Jake Bernstein: Exactly. It's very dangerous.

Kip Boyle: So, yeah. There have been problems inaudible and there's lots of ways to deal with all of this, but not only would we say if there are settings for a cloud service, get in there know them and set them in a way that's good for you and then periodically check them because this stuff changes all the time. New settings are made available to you with little or no announcement or existing settings are changed their meaning and intent will change, but you've got to keep up with that. But then also you need to think about using the business versions of the web apps so you can have a centralized management console so that when you say, "my security policy is that when you leave my company all your data belongs to me." That's a totally reasonable security policy but if you don't have a centralized management console where you can enforce that, then chances are more times than not your policy is going to get violated.

Jake Bernstein: And it happens quite often.

Kip Boyle: Shocking frequency these days. This is great and appreciate you being in on this conversation Jake. That wraps up this episode of the Cyber Risk Management Podcast, today we talked about the rise of web apps and what they mean for cyber security for our executive cyber risk managers. We'll see you next time.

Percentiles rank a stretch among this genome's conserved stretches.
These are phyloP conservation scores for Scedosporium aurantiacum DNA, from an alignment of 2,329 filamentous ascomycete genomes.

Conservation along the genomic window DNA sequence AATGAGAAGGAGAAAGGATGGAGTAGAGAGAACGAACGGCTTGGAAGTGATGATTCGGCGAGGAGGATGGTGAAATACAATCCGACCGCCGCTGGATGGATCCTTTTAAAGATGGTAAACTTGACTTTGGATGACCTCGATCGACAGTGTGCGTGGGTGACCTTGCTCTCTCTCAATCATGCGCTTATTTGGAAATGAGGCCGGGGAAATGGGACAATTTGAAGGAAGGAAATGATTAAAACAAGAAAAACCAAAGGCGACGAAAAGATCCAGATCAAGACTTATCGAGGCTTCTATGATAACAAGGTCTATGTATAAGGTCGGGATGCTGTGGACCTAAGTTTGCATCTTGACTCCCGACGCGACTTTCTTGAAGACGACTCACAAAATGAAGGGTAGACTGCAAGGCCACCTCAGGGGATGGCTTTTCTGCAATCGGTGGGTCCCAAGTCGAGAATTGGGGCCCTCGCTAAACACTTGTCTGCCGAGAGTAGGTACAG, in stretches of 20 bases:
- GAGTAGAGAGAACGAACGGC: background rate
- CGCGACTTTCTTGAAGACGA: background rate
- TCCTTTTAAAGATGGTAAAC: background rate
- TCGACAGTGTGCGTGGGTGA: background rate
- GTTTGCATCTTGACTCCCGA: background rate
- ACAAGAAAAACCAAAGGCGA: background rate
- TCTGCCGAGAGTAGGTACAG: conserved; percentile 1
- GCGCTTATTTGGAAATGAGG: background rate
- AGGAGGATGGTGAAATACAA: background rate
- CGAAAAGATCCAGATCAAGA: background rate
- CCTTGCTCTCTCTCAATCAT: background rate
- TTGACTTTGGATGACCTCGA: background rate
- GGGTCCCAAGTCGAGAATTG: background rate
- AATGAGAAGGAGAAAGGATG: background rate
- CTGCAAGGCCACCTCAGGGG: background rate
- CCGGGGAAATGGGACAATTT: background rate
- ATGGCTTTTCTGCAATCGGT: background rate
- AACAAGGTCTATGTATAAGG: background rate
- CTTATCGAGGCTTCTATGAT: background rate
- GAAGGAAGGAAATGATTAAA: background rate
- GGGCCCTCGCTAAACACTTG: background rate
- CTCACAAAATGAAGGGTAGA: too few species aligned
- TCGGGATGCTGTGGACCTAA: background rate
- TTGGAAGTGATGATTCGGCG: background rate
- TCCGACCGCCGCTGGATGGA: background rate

Jake Bernstein: See you next time.

Speaker 3: Thanks everybody for joining us today on the Cyber Risk Management Podcast.

Speaker 4: Remember that cyber risk management is a team sport and needs to incorporate management, your legal department, HR and IT for full effectiveness.

Speaker 3: And management's goals should be to create an environment where practicing good cyber hygiene is supported and encouraged by every employee. So if you want to manage your cyber risks and ensure that your company enjoys the benefits of good cyber hygiene, then please contact us and consider becoming a member of our cyber risk managed program.

Speaker 4: You can find out more by visiting us at and Thanks for tuning in. See you next time.

Headshot of Kip BoyleYOUR HOST:

Kip Boyle
Cyber Risk Opportunities

Kip Boyle is a 20-year information security expert and is the founder and CEO of Cyber Risk Opportunities. He is a former Chief Information Security Officer for both technology and financial services companies and was a cyber-security consultant at Stanford Research Institute (SRI).


Jake Bernstein
K&L Gates LLC

Jake Bernstein, an attorney and Certified Information Systems Security Professional (CISSP) who practices extensively in cybersecurity and privacy as both a counselor and litigator.